Choosing the Best Processor for the Job
September 18, 2020 | BY: Mike SouthworthDownload PDF
When it comes to embedded computing architectures for defense and aerospace applications, there are a number of questions that should be asked when selecting the processor (or processors), such as:
- Can a standard central processing unit (CPU) handle all required tasks?
- Is a graphics processing unit (GPU) or a field-programmable gate array (FPGA) needed?
- What architecture considerations should factor into your decision for minimizing size, weight, and power (SWaP)?
- Since the end goal of most systems is to implement an algorithm to perform some pre-determined task or function, which architecture is going to achieve the goals?
The CPU is the brain of what people typically think of as a computer. It runs an operating system (OS), as well as user applications. It can receive inputs, either from the user or from other devices, executes a series of instructions, and then finally outputs a result of those instructions to a screen, a printer, another program, etc.
CPUs contain at least one processor core, which is the individual processing unit that receives and executes instructions for a computing task. Modern CPUs are traditionally multi-core processors, containing anywhere from two to 64 cores. Most modern computers contain multiple CPUs, each with integrated cores that often support double the number of virtual cores (known as threads). For example, an application server with two 16-core CPUs may have a total of 32 cores and 64 threads. Multi-threading enables more simultaneous work to be accomplished at a time, which improves the overall computing throughput. However, multi-threading may reduce throughput in certain cases, like I/O bound operations.
When talking about the speed of a processor, we typically look at two principal factors: the clock rate and the instructions per clock (IPC). Your CPU processes many instructions (low-level calculations like arithmetic) from different programs every second. The clock rate measures the number of cycles your CPU executes per second, measured in gigahertz (GHz).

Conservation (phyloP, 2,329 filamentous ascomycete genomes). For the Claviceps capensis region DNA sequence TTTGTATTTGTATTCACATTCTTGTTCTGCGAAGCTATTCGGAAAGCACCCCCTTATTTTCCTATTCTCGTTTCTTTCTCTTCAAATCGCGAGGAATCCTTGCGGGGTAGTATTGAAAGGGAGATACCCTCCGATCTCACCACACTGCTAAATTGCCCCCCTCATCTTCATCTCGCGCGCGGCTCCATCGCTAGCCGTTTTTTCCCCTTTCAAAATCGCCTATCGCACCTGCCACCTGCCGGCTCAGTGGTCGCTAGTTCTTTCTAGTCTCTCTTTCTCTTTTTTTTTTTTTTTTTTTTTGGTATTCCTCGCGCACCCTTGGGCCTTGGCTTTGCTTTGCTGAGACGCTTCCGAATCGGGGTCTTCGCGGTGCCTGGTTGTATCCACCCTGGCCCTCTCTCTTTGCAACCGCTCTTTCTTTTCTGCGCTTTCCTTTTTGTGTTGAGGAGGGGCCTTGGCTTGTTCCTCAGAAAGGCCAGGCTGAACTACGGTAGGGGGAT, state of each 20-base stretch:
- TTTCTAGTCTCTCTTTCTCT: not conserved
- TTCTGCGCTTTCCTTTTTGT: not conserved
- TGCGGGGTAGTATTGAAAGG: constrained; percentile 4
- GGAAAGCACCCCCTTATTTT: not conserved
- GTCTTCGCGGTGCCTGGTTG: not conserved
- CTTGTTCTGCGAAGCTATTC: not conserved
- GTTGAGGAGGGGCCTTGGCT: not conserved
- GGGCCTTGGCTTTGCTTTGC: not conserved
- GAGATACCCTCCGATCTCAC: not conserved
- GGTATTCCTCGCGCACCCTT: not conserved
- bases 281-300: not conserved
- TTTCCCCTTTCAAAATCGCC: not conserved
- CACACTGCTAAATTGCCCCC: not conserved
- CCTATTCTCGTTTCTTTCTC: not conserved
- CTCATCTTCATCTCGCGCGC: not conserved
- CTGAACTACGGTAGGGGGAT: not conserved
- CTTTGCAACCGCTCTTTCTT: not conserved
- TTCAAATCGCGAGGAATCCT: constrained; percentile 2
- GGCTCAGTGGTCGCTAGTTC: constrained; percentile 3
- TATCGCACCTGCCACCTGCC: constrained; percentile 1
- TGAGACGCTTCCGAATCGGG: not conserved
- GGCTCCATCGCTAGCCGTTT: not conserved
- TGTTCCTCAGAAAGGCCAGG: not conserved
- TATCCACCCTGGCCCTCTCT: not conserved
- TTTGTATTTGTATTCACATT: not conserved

During each cycle, billions of transistors within the processor open and close to perform computing work. Put the clock rate and the IPC together and you get the instructions per second (IPS). With today’s processors, millions of instructions per second (MIPS) is the more common unit of CPU performance. Other factors, such as the performance of the memory hierarchy, also affect processor performance even though they’re typically left out of IPS calculation.
A common type of CPU board architecture in military and aerospace applications is a single-board computer (SBC), which integrates a microprocessor(s), memory, input/output (I/O) and other features required of a functional computer. A performance-optimized SBC for highly-parallel signal processing applications is the digital signal processor (DSP), a class of CPU with a higher number of parallel processing CPU cores – typically 8-16 multi-threading cores per processor – offering 16-32 parallel processing threads, often with two or more CPUs on the same processing module.
Almost every modern computer today has a CPU, regardless of its size, function, or performance.
This white paper reviews popular processor architectures to help you make an informed decision when defining your electronics payload.